With every new day, it seems Oklahomans are faced with another announcement of difficult news. While Oklahoma has made progress in diversifying the economy, clearly the strength (and weakness) remains tied to the oil and gas industry. With the dramatic drop in oil and gas prices, Oklahoma’s economy is in the tank.
As I travel across our state, I see fewer rigs on the skyline and more rigs stacked in yards—the exact opposite of a couple of years ago. Numerous Oklahomans are now facing layoffs from high paying jobs, and many oil and gas-related businesses are struggling to survive.
While the impact on state coffers has been just as dramatic as the drop in oil prices, church offerings plates have been affected by a slower, but real, decline. I have said over and over again that Oklahoma Baptists are the most generous people on earth. Oklahoma Baptists keep giving, even during difficult days.
Yet, Oklahoma Baptist churches are beginning to feel the pinch as our people face tough times. These economic events cause a chain reaction: from individuals to churches, from churches to the Convention and from the Convention to mission causes across the state and around the world.
During these difficult days, Christians must lean on the Lord and one another. We must be the body of Christ that serves one another and helps fellow church members who are in need. Praying and caring for one another in the tough times builds relationships that will last for a lifetime. We must be ever on the alert to the needs of fellow church members caught in the web of a downturn.
All of us, from the local church to the convention, must tighten our belts without failing to give from shallower pockets. During these times, we learn to lean on the everlasting arms of Jesus. In tough situations, we relearn Who is the source for all of life and all our needs. Difficult times expand and stretch our faith.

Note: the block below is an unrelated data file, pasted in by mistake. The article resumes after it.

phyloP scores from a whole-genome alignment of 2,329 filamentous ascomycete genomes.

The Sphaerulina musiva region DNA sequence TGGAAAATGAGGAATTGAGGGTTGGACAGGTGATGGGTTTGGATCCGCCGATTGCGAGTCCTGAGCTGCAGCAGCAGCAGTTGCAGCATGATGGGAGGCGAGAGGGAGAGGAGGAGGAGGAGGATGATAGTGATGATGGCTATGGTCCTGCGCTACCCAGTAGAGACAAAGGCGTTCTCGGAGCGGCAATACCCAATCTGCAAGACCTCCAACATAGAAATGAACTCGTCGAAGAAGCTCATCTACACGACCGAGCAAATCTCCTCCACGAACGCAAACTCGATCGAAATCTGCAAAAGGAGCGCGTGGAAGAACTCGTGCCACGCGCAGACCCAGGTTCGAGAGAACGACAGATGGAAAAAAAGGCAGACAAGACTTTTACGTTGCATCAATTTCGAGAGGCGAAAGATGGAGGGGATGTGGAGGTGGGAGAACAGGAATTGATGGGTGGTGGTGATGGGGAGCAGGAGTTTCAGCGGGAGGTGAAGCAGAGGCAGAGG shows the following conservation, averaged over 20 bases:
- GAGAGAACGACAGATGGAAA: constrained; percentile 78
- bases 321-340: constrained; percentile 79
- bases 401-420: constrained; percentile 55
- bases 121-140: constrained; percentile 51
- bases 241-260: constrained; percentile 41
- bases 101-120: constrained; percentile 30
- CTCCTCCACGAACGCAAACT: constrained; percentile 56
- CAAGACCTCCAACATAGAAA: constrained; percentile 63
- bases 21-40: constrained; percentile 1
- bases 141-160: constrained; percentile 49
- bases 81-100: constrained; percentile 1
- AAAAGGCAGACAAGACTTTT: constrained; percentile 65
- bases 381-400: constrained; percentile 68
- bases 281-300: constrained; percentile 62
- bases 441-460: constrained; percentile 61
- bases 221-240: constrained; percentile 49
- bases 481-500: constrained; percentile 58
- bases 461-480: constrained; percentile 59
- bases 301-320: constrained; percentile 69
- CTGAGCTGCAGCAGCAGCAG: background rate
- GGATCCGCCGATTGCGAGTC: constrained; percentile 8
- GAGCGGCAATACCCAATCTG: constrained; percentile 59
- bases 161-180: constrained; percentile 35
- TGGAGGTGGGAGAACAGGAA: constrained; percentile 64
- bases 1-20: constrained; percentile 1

Let’s admit that in good times, we find ourselves living by sight and not by faith—the opposite of God’s requirement. The life of a Christian is a life of faith, and it is during the tough times that our faith takes on a real ring rather than the thin tinkle of a cymbal.
I assure you that in times like these, the sure word from the Lord becomes more than a verse once read or memorized. In these days, the words of Psalm 46 become alive, “God is our refuge and strength, a very present help in time of trouble. Therefore, we will not fear . . .” When everything about us gives way, we can stand on His unwavering truth. We are not alone; He is ever present with us. He will be a strong tower into which we can run.
Andre Crouch said it so well in his lyric, “Through it all” (oil and gas prices up/oil and gas prices down) “I’ve learned to trust in Jesus. I’ve learned to trust in God!” Have I? Have you?